Neil Young and Daniel Lanois: ‘Le Noise’ collaboration started with YouTube
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Want a gig working with a Grammy-winning Rock and Roll Hall of Fame member? Try posting a smart video on YouTube.
That’s how it worked for Daniel Lanois, who recently wrapped up work producing a new album for one of his longtime rock heroes, Neil Young.
Sure, it didn’t hurt that Lanois has seven Grammys of his own and had previously worked with such stellar lights of contemporary pop music as U2, Bob Dylan, Peter Gabriel, Emmylou Harris and Brian Eno.
Still, it was the YouTube stuff Lanois made with his own band, Black Dub, that inspired Young to reach out to his fellow Canadian about collaborating.
“He called me and he said ‘I could use your help,’ ” Lanois told me over the weekend at his house in Silver Lake. “He said, ‘I saw your Black Dub films on YouTube…. I loved those films. Would you film me and record me doing 10 acoustic songs?’ I always wanted to make a Neil Young album. I said I would, of course.”
Their get-together, however, didn’t turn out exactly as Young first proposed it. Instead of 10 acoustic songs, the resulting album, “Le Noise,” which comes out Sept. 28, has just eight songs, only two of them acoustic numbers.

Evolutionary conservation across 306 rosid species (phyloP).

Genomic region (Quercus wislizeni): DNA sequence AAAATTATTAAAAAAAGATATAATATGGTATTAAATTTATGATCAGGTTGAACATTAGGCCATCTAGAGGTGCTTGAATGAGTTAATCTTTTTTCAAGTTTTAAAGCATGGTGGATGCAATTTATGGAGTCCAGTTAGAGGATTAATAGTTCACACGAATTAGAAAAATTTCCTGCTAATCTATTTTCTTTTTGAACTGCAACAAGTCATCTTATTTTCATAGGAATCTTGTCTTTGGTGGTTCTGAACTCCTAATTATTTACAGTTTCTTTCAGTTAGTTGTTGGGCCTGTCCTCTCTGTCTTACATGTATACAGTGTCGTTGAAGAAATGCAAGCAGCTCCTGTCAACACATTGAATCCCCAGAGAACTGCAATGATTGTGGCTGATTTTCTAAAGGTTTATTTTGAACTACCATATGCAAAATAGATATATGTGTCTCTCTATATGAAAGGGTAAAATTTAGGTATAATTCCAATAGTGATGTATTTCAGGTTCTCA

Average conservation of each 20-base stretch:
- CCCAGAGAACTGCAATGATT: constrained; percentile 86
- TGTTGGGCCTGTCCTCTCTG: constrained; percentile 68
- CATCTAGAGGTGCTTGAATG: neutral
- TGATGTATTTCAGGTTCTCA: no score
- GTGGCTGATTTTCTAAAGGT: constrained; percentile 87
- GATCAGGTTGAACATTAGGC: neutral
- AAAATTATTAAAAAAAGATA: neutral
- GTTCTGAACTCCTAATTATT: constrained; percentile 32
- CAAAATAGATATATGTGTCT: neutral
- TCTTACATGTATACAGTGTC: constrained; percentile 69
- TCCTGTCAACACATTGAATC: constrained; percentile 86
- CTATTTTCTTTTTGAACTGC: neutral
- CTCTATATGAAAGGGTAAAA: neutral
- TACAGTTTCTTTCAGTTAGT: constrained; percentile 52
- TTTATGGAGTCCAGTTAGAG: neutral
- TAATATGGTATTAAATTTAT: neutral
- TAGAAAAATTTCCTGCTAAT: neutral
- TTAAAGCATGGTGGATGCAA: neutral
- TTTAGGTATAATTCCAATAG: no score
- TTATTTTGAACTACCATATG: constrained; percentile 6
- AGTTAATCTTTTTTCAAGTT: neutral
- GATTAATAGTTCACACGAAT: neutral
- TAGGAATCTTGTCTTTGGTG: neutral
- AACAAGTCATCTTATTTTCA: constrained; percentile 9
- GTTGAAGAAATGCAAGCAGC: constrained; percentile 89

What happened, Lanois said, was that after they began working together at Lanois’ house, the producer suggested that Young try an electric guitar through the sophisticated rig he’d concocted for Young to use for the acoustic numbers. Very quickly the record became an electrified outing, but still just Young and one guitar — no band.
In both the acoustic and electric settings, Lanois created a sonic environment for Young’s new songs that can only be described as gigantic. Lanois previewed the album last week at his house for a small group of music writers, record industry friends and associates, most of whom left wowed by what they heard.
“I think we just hit on it, man,” Lanois said. “We just hit on this twin amp sound. The one amp has the bass part of the guitar and the other has the treble, and this allows me to treat each amplifier quite differently…. We were very sonically driven and innovative.”
We’ll have more soon on the ins and outs of the Young-Lanois collaboration, which Lanois spoke about at length even though it was the middle of the long Labor Day weekend — a subject in itself that came up during my chat with him, and the source of another common reference point between the two artists.
“I told him that I had always been a little bit embarrassed that I paid no attention to holidays and weekends, I always just kept working through everything,” Lanois said. “He said, ‘Oh, I’m the same way. Don’t worry,’ he says, ‘Those are only markers of time as determined by someone else.’
“I thought it was a great line,’ he said. ‘I think it takes a strong person to realize that the imagination never sleeps. You wake up in the night, you have an idea…. We’re very similar in that way. We don’t operate by pre-determined markers of time.”
-- Randy Lewis